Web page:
First we should answer, what is a pyroshock or a pyrotechnic shock? Both pyroshocks and pyrotechnic shocks are the same thing. A pyroshock occurs when explosive events are used to separate the stages of rockets or missiles, or from a ballistic impact to a structure by a projectile. When a pyroshock occurs, a stress or shock wave propagates through the structure and into the electronic equipment contained within the structure.
Pyroshocks are unique shocks that have high G-level, high frequency content with very little velocity and displacement change during the shock. The frequency range of a pyroshock is usually 100 Hz to 10,000 Hz or greater. Pyroshocks have a very short duration of usually less than 20 milliseconds. The acceleration time history of a pyroshock approximates a combination of decaying sinusoids as shown in Figure 1. Continue Reading What is Pyroshock Testing?
Classical shock testing consists of the following shock impulses: half sine, haversine, sawtooth, and trapezoid. Pyroshock and ballistic shock tests are specialized and are not considered classical shocks. Classical shocks can be performed on Electro Dynamic (ED) Shakers, Free Fall Drop Tower or Pneumatic Shock Machines. The parameters required to define a shock test are peak acceleration expressed in G’s or m/sec^2, shape of the impulse, and duration in milliseconds. A classical shock impulse is created when the shock table changes direction abruptly. This abrupt change in direction causes a rapid velocity change which creates the shock or acceleration impulse.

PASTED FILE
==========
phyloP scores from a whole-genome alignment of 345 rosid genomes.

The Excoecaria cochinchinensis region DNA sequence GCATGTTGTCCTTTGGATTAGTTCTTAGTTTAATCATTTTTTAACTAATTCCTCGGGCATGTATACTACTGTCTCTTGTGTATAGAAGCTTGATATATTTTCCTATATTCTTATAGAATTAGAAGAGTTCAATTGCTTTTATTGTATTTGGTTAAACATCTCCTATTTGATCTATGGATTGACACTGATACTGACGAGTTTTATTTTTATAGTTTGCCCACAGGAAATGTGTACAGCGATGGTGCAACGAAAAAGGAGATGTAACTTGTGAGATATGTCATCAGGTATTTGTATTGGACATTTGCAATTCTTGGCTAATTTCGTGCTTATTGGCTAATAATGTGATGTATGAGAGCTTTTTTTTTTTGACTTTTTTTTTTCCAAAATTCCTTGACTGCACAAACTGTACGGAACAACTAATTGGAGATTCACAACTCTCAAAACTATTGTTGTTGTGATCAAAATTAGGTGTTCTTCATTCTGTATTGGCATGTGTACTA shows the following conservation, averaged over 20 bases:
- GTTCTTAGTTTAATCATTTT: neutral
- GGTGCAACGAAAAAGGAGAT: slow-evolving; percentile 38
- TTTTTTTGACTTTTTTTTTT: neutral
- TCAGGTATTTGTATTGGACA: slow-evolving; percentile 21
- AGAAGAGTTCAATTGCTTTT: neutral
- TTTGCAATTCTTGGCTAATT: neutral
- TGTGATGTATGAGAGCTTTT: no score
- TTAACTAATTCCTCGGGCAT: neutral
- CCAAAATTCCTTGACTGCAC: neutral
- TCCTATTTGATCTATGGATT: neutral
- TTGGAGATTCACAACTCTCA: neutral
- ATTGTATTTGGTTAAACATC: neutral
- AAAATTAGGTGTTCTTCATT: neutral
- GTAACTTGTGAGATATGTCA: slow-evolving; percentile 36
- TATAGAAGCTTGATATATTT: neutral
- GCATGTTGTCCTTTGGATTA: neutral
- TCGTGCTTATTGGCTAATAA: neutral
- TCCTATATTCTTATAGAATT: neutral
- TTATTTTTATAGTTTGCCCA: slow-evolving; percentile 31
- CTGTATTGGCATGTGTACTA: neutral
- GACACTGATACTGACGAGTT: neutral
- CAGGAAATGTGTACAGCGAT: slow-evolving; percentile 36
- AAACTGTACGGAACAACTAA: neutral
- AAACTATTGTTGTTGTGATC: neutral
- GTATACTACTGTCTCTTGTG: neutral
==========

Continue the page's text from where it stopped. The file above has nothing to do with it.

Figure 1. Shock Test by DES
Classical shocks are applied along one direction and one axis at a time. Most specifications require the product to be shocked in both the positive and negative directions along each axis. If shock tests are performed on an ED shaker, the shaker can reverse polarity and perform the shock along both directions of each axis without rotating the fixture and specimen. When performing shock testing on a shock machine, the machine can only apply shock in one axis and one direction. The fixture and specimen must be rotated to apply shocks along different directions and axes.
A typical shock test setup using a pneumatic shock machine is shown in Figure 1. DES can also perform shock testing using an ED shaker and drop tower.
Continue Reading Classical Shock Testing
This article discusses the reliability challenges of switching over to lead-free solder and the test methods used to demonstrate reliability, written by Gary Delserro and published in Evaluation Engineering Magazine. Click on the link to download the article in PDF, Lead Free Solder Reliability Issues & Test Methods.
Environmentally friendly is a term rapidly invading the electronics industry.
The electronic industry will be facing great challenges over the next few years as the solder used in electronic products is migrating toward lead-free. This is being driven by mandates in Europe such as Waste Electrical and Electronic Equipment (WEEE) and Restrictions of Hazardous Substances (RoHS) and similar ones in Japan. There also is a great deal of pressure in the US to do the same.
Continue Reading Lead Free Solder Reliability Issues and Test Methods